Pulp mill to use ancient aquifer

Opposition result of misunderstanding: "The other users of the lower aquifer are industrial or township users," said Hanna. "There are not many industrial users in the area, but there are one or two townships that use it. This just makes it all the more important that we get this bit right, because we do not want that underground aquifer to be diminished unduly when communities actually rely on it for their drinking and household water.

Grape growers and irrigators fearful: A lot of concern was expressed by farmers and other water users in the Penola region about the significant water allocation to the mill. Some of that concern was based on a misunderstanding that the allocation of water was from the top aquifer, which is where the grape growers and irrigators generally get their water.

Top already overallocated: "In respect of the top aquifer, there are a number of areas around Penola where the water is already overallocated (in other words, there is an unsustainable drawing of water), and there are also a lot of bores where the trigger levels have been reached.

Bores have tried out: "These trigger levels are simply measurement points where the sustainability of the bore is threatened. There are many bores in the region not far from the mill where those trigger points have been exceeded. In other words, for some water users around Penola, and around the area where the mill will be situated, there are real problems in drawing sufficient water for their crops, their orchards, etc".

Problem of possible aquifer interconnection: "The problem really arises if, indeed, there is some sort of interconnectivity between the upper and lower aquifers," Hanna said. "If there is heavy additional use of the lower aquifer, and if there is a connection or a leakage between the two, there will be additional pressure on the upper aquifer. There was some evidence of such interconnectivity. Mr Glen Harrington, a long-time public servant and now independently an expert consultant in relation to water resources, acknowledged some interconnectivity. However, our science is simply not at the level where we can determine what or even where it is. But there is probably some sort of leakage between the upper and lower aquifers in the region not far from where the mill will be and where Kalangadoo, for example, draws its water.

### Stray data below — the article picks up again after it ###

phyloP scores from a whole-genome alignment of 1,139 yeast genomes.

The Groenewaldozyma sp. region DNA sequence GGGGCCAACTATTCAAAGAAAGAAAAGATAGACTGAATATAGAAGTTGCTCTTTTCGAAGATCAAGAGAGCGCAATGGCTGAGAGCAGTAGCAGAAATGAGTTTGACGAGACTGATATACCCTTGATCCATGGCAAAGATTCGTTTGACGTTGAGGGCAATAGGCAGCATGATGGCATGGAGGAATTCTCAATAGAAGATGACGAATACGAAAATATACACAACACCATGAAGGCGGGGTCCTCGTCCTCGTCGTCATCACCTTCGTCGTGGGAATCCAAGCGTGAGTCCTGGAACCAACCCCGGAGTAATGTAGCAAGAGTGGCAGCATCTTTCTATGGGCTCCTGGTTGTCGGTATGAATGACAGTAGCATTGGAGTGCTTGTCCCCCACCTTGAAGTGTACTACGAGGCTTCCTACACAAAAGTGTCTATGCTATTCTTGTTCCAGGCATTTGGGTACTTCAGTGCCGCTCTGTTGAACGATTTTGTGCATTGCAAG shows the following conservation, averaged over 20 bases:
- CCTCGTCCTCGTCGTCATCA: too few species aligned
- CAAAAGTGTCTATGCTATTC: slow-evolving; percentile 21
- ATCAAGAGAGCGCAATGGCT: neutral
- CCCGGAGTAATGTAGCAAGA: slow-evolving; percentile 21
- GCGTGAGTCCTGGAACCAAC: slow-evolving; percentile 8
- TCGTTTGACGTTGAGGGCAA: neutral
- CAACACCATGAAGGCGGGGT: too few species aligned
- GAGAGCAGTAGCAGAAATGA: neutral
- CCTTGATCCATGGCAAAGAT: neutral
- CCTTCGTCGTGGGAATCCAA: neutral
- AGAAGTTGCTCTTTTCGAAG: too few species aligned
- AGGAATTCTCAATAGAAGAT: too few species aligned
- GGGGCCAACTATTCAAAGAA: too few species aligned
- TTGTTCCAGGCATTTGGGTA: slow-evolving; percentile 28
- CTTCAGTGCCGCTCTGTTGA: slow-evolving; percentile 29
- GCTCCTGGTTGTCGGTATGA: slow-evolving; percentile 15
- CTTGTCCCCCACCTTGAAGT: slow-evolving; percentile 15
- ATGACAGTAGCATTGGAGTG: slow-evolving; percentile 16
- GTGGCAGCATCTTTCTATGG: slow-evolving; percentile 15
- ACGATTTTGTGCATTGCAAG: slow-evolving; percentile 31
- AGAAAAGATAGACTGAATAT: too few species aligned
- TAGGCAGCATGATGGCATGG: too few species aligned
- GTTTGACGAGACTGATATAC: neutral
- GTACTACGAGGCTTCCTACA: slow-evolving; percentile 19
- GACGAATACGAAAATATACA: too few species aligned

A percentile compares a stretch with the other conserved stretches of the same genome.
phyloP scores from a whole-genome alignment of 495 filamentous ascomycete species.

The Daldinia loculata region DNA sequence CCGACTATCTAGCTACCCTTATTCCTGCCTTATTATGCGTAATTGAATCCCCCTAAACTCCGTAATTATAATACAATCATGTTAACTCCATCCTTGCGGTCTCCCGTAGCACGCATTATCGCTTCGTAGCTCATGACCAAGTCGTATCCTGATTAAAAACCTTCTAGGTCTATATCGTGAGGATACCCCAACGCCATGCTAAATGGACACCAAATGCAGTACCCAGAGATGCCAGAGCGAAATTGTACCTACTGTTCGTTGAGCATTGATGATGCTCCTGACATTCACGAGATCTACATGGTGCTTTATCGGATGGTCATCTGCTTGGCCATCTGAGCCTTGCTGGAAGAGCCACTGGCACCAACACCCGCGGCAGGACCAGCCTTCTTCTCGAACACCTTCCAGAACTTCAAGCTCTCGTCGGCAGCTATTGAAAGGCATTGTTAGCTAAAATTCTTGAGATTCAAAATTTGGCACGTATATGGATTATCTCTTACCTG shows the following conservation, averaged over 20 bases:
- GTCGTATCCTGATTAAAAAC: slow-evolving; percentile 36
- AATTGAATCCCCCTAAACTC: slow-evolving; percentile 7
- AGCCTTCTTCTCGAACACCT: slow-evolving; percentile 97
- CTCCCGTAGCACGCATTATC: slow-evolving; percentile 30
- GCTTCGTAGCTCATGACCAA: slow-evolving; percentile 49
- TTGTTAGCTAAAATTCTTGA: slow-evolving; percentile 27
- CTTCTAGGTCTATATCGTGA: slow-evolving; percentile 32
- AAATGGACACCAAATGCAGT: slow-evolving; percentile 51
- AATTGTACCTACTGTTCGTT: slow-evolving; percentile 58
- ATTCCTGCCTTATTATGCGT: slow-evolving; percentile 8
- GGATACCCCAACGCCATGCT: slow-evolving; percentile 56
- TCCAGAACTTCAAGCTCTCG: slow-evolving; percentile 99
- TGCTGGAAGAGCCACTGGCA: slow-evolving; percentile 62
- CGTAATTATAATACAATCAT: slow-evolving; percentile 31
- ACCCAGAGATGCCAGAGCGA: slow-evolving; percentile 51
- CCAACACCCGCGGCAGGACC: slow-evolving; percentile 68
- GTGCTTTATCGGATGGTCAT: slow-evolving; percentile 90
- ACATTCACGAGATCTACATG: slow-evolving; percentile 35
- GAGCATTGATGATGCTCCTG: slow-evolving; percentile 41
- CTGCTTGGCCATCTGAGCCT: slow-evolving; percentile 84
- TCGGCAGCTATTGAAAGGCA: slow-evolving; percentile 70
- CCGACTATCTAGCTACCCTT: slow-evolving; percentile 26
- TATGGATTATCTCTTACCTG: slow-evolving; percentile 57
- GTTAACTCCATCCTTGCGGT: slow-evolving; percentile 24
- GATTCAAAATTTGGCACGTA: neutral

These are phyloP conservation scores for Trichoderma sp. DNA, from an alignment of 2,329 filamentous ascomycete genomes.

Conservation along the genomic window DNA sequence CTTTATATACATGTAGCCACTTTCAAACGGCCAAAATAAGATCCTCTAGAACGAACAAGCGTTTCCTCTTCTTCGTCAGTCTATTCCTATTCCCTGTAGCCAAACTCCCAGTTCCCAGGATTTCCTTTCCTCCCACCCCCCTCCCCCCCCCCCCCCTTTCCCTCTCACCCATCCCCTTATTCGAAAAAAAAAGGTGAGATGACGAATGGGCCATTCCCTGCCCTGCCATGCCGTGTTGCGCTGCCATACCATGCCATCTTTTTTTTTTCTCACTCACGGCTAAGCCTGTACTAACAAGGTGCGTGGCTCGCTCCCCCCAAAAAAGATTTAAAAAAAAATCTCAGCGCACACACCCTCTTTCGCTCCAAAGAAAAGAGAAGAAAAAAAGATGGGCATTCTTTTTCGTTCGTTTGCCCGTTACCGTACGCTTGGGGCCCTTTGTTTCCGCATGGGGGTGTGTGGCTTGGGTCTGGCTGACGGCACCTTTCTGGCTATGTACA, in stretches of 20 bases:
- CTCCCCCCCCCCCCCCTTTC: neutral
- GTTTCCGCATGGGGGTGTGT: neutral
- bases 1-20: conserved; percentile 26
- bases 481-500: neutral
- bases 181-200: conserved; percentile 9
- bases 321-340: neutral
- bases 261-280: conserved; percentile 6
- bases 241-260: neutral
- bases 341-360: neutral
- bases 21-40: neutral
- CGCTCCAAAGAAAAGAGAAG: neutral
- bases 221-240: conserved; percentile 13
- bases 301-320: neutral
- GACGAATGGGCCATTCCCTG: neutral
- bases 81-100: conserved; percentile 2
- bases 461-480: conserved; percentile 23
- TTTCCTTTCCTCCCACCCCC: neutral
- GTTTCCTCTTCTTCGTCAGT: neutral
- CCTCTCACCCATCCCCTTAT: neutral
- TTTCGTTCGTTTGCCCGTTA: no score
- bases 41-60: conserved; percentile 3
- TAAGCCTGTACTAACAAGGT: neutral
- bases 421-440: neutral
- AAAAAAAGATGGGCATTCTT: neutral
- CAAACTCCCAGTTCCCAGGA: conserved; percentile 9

Scientific basis for caution: So there is a scientific basis for some real concern about additional large allocations of water from the underground aquifer. Water has only been cautiously allocated from that aquifer. I set out all that information because of the real concerns of a number of existing water users, particularly of the upper aquifer. If we find out in future that there is substantial leakage from the upper to lower aquifer, we will have to revise the allocation policy for the lower aquifer, including that for industrial users such as the mill, in future. These are the concerns that led the committee to recommend that the government have the ability to reduce water allocation to the mill but not increase it."

Reference: Kris Hanna, Member for Mitchell, Political Party, Independent, House of Assembly, South Australia, 11 September 2007.

Erisk Net, 16/9/2007

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